It's going to be way more difficult to contest those traffic tickets. 

On Feb.1, Traffic Court in Alberta will see a significant overhaul. Under Bill 21, passed in July 2020, those looking to fight a ticket will face a completely different system. 

If you wish to dispute a ticket, you must do so within seven days of receiving the notice and you'll need to pay a non-refundable fee to have your case heard. Should you choose to dispute the fine, you'll need to present your case to an adjudicator and there will not be an option to have the fine reduced. 

In an email statement, Fort Saskatchewan-Vegreville MLA Jackie Armstrong-Homeniuk explained the bill's aim is to address the backlog in the court system.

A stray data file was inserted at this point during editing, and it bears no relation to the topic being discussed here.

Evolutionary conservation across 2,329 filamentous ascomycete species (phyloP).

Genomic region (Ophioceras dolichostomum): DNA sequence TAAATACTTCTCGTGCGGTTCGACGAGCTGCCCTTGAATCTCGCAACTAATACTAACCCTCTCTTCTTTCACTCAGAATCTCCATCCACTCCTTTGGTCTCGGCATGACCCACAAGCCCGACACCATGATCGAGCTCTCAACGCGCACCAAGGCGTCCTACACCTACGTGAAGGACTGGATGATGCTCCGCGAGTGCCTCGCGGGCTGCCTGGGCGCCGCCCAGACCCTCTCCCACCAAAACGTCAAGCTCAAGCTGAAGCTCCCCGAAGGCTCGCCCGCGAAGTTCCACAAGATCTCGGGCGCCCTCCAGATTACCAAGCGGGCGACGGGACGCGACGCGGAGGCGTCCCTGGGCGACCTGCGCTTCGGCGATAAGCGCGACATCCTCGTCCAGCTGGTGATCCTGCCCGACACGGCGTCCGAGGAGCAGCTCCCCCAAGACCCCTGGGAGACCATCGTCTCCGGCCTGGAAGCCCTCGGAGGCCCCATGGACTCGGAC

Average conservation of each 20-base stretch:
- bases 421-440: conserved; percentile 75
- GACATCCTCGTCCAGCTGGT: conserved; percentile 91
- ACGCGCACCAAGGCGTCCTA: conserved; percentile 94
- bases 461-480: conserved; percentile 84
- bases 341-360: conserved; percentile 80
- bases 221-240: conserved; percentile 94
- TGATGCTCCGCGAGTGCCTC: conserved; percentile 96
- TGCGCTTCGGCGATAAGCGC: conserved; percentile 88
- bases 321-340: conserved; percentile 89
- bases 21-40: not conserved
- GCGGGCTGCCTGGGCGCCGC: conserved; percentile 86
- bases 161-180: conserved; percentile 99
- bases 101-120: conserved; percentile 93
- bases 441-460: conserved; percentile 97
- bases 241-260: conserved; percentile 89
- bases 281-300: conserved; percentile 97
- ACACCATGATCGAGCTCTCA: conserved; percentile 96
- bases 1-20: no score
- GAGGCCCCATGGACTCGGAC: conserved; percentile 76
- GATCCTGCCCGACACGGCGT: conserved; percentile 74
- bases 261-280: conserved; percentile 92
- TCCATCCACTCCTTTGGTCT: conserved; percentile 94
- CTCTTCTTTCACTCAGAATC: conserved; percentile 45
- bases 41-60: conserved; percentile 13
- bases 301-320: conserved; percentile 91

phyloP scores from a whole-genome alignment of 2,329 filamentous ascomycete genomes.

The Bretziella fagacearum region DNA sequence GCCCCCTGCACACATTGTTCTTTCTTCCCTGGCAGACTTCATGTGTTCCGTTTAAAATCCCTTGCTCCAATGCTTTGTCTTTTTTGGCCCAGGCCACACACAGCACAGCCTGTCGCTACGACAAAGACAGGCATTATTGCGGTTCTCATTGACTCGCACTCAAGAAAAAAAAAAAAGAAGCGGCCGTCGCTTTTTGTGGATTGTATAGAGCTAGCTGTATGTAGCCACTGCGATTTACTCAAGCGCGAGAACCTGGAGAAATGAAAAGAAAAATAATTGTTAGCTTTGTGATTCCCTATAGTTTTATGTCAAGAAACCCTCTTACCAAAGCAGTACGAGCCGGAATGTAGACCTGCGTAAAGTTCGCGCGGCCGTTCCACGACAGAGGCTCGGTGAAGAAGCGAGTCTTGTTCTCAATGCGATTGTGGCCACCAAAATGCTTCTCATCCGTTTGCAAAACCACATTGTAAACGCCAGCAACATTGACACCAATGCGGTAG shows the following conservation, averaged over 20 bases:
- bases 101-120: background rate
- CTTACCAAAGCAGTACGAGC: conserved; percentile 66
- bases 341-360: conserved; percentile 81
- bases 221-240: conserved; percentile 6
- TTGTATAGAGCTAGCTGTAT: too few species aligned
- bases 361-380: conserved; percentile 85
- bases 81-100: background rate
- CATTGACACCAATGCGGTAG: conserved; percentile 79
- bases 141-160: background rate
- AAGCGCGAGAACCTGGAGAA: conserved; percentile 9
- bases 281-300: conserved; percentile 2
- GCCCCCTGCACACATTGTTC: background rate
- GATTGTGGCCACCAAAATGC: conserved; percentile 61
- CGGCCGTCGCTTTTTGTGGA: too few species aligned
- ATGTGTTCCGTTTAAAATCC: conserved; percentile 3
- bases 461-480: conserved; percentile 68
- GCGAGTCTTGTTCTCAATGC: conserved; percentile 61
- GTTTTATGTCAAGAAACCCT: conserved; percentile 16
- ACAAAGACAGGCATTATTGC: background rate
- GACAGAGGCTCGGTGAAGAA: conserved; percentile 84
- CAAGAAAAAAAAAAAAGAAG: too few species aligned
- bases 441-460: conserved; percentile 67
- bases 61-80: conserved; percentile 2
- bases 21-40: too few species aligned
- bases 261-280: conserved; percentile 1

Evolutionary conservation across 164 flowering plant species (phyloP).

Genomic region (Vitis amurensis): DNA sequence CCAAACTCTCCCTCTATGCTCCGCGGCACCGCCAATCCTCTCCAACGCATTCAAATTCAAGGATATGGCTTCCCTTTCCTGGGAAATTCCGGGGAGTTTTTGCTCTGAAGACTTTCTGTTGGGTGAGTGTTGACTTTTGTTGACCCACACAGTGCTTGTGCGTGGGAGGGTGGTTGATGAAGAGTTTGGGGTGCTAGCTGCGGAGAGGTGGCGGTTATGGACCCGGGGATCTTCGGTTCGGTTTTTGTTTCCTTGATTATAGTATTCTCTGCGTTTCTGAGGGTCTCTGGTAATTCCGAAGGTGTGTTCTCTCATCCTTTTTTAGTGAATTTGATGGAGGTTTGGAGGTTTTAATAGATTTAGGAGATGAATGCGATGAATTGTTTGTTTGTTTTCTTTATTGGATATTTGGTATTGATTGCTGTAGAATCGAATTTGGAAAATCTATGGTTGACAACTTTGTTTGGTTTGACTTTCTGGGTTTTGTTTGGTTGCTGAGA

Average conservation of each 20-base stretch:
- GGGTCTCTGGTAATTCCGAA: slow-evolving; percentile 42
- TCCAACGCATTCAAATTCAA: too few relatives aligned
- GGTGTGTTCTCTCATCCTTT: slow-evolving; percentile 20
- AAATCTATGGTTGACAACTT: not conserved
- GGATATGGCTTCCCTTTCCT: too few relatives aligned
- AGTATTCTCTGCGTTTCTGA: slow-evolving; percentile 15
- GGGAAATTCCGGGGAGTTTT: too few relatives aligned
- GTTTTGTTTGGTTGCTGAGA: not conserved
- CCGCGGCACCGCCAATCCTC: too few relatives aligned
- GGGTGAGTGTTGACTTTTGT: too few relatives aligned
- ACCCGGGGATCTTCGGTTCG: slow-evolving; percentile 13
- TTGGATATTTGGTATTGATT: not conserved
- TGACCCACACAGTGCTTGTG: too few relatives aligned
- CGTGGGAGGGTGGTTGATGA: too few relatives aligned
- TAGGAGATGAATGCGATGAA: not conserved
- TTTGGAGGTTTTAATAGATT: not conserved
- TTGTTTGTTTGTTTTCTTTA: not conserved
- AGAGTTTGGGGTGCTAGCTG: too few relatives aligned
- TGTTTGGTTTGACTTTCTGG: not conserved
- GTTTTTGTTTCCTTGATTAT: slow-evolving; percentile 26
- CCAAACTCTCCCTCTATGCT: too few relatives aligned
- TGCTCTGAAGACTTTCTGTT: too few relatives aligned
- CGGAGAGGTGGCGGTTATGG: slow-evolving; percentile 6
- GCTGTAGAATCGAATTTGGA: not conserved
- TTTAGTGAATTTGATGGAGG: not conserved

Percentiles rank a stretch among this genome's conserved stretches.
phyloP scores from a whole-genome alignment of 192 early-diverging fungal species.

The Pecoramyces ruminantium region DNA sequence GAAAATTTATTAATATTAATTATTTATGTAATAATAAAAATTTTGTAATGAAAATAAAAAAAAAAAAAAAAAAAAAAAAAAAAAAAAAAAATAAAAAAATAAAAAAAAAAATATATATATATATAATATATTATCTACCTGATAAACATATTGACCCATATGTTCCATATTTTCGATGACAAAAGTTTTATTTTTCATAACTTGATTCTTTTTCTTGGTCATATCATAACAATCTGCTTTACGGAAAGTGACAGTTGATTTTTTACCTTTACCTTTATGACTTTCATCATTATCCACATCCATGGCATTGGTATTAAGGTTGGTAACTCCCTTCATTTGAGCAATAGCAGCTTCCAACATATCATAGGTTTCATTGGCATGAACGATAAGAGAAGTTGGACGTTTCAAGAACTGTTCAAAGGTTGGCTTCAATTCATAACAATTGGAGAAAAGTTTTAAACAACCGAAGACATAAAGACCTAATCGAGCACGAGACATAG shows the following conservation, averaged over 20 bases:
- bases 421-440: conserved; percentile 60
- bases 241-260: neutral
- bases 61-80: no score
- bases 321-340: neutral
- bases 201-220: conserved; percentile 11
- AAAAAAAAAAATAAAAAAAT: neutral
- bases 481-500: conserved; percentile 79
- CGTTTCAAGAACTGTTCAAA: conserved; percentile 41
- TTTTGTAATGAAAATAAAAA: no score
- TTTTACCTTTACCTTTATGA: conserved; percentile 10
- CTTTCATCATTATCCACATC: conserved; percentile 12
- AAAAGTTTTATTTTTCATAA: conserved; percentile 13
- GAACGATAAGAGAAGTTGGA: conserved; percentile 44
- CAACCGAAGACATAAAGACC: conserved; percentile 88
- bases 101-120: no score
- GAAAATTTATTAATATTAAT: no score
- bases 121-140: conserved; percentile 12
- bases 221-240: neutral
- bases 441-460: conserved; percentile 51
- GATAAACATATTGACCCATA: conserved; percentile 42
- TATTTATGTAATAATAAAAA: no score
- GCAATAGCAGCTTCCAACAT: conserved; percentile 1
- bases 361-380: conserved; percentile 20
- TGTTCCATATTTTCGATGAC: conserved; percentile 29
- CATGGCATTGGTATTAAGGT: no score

"The expanded system is expected to manage nearly two million traffic tickets a year. These changes will free up nearly 1,700 days of court time and also eliminate thousands of in-person appearances by Albertans, providing significant savings while freeing up resources to address more serious criminal cases," wrote Armstrong-Homeniuk. 

"I think people would rather see our provincial prosecutors focus on more serious criminals." 

She also said, "nothing has been written in stone yet" regarding the new fee to have your case heard, which is reported as between $50-$150 depending on the fine, and that residents can expect to hear from Alberta Transportation regarding the changes in the coming days.